I received an ARC from Tor in exchange for an honest review!
CW: parental death and emotional abuse/neglect
While I love Shakespeare, The Tempest is a play that I’ve enjoyed but never able to get into. I think it was because I wasn’t into the plot (although the writing is gorgeous) and I never liked Prospero. I thought he was, to put it bluntly, a bit of a dick. He wasn’t a likable character. I could never sympathize or empathize with him.
Enter Chantel telling me about this book and me deciding it sounded interesting.
The basic premise is that Miranda goes home to Milan. Prospero takes back his duchy and, supposedly, all is well. Except that the court whispers about how Miranda is a monster, a wild thing. And she cannot leave her rooms unaccompanied while wearing a veil to hide herself from everyone’s sight.
She befriends a maid, Dorthea, who is a black, queer, Muslim woman, and it turns into a romance of Shakespearean elements. Masked balls. Magic. Secrets in the castle. All trying to discover what happened in Miranda’s past, who her mother is, and why she’s being locked away.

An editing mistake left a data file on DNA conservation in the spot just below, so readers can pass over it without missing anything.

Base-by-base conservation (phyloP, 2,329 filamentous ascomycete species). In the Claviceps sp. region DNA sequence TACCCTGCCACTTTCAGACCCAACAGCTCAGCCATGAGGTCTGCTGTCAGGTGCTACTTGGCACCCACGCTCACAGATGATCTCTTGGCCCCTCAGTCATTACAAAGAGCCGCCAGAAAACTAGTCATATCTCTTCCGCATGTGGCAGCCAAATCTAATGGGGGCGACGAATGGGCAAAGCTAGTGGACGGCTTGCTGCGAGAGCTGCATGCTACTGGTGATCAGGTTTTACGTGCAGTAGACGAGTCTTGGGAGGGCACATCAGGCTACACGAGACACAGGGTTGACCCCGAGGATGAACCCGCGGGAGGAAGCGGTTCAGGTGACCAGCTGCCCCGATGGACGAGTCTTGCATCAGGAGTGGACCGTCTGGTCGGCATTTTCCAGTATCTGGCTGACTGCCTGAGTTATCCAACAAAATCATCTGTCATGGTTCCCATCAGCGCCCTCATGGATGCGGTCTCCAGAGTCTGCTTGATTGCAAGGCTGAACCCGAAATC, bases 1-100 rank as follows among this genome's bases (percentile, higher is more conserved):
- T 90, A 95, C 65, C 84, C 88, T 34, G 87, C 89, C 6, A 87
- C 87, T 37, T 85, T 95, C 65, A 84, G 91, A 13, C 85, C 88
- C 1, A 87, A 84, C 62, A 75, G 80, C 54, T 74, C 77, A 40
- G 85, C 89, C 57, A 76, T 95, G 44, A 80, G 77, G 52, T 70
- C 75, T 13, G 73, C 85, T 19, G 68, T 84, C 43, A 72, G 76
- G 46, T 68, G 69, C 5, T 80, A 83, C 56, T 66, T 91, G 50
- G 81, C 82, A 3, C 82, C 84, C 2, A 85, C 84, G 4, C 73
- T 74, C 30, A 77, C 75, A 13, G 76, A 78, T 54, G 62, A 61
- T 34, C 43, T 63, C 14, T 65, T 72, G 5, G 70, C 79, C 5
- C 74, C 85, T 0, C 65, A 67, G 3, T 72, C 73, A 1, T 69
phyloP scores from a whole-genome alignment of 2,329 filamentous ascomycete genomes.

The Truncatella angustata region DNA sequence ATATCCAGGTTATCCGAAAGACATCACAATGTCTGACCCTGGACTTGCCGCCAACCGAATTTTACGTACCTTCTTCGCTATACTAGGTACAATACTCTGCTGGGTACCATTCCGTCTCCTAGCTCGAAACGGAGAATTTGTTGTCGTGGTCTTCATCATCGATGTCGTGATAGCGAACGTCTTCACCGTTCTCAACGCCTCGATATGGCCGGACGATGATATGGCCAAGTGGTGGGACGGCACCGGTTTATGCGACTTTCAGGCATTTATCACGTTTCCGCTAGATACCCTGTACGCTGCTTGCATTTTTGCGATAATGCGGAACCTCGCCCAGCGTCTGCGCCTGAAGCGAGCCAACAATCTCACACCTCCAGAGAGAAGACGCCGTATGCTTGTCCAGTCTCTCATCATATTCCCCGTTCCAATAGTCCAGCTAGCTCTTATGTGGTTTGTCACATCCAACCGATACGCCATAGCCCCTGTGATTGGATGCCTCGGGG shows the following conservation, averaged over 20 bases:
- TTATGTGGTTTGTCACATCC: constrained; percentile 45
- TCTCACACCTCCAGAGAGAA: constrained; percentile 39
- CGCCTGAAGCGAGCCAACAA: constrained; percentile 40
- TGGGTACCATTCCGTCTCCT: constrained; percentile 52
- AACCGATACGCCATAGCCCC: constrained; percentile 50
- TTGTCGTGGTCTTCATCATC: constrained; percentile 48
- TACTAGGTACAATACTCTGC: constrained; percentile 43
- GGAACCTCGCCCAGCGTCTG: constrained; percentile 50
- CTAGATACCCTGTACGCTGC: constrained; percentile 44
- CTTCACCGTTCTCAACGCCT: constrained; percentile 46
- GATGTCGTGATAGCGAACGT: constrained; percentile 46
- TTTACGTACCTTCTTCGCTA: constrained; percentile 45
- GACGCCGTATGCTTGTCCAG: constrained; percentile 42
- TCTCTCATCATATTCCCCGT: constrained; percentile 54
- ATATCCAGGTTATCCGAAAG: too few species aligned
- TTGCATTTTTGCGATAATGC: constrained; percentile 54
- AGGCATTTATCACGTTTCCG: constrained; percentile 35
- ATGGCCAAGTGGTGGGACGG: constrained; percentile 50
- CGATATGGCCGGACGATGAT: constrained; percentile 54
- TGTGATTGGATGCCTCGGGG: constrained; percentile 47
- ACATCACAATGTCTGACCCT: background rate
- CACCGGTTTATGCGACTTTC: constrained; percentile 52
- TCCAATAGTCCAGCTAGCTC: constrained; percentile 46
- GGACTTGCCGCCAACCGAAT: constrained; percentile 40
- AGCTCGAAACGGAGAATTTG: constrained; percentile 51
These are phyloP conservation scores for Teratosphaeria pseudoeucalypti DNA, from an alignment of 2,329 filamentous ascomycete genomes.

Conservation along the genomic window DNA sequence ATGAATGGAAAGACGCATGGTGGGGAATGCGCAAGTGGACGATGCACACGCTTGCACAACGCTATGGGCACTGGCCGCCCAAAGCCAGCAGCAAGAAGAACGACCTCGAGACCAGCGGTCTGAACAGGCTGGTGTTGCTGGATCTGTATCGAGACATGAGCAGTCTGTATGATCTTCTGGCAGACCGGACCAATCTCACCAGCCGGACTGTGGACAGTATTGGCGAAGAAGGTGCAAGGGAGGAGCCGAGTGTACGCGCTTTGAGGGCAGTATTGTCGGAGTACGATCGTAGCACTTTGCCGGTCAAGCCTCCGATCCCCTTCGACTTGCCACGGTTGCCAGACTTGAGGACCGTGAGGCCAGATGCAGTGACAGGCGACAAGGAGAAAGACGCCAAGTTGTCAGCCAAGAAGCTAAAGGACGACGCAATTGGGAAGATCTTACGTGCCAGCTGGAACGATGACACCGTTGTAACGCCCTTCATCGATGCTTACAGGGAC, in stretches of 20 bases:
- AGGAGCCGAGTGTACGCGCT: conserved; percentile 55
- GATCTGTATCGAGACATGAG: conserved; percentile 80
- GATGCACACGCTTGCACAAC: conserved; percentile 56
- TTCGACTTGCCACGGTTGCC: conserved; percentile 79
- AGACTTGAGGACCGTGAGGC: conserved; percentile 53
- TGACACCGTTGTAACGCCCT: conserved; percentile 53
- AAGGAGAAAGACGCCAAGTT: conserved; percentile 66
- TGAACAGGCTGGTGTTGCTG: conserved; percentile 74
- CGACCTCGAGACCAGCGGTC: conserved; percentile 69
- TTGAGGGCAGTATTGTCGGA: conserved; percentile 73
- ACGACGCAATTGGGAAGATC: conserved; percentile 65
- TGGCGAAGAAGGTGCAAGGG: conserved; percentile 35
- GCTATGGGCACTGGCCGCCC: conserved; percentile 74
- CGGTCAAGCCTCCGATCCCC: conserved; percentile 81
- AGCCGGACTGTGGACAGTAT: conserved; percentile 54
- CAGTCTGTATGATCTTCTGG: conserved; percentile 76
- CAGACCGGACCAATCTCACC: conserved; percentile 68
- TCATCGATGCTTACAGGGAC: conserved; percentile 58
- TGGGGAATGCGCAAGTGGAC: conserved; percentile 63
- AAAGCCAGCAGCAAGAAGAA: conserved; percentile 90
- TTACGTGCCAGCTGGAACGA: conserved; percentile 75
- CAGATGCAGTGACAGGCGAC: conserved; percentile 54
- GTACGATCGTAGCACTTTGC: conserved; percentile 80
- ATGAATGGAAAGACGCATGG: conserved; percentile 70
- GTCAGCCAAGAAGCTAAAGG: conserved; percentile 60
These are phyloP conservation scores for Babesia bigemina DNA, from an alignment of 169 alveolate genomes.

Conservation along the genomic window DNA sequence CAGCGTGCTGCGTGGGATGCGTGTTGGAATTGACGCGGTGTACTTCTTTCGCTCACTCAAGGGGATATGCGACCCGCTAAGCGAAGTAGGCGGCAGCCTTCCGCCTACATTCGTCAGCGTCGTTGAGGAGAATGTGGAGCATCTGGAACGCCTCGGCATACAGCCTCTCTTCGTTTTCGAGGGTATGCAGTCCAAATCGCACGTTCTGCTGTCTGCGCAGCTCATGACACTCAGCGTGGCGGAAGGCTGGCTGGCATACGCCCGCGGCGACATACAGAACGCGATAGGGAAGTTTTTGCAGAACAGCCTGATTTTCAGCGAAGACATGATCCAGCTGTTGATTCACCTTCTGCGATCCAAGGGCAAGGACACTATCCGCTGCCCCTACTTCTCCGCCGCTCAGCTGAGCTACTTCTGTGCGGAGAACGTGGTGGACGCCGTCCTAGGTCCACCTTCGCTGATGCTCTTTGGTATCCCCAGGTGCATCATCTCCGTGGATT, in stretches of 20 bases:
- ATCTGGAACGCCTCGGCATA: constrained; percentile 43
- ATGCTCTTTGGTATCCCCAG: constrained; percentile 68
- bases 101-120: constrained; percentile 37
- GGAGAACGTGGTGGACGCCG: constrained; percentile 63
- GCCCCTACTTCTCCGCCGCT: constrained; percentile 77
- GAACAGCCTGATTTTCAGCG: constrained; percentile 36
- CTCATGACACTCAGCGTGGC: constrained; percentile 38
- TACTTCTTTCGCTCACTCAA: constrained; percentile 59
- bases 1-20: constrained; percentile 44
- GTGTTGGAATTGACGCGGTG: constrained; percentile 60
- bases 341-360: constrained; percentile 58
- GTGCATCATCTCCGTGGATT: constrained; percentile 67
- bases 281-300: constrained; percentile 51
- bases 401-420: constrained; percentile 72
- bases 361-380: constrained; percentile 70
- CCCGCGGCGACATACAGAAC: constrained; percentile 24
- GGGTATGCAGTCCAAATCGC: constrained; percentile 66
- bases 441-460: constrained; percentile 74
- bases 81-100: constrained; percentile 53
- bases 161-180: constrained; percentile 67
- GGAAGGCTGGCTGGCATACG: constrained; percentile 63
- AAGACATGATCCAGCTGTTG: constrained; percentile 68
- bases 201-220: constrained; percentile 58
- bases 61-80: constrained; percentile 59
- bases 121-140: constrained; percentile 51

With that all said and done, I really enjoyed the Shakespearean elements, how there was so much pondering done on various themes, and the pure intersectionality that felt so natural to the story. It was lovely to read a “retelling” (it’s not a retelling) that included all that since there have only been a few notable colored characters that Shakespeare included in his works, and I don’t think they were in the best light.
My biggest thing is that for such a short story — it’s just under 200 pages — it moves rather slow. It takes time for the story to get going, which meant that I felt like it was never quite going to take off. It just really took a whole long time for it to happen, but once it was there, I was hooked.
Another, slightly more minor thing for me, was that I never felt quite convinced about Miranda and Dorthea being interested in each other. Maybe it’s because I’m aroace. Maybe it’s because it never quite got there. Either way, it distracted from the story since I kept trying to examine whether I felt convinced by their romantic interest in each other.
Those two drawbacks aside, I enjoyed reading this book! It was a fun little story and part of me hopes that Duckett comes back with more queer retellings or continuations of famous stories.
Have you read this yet? What did you think?
Are you planning on reading it?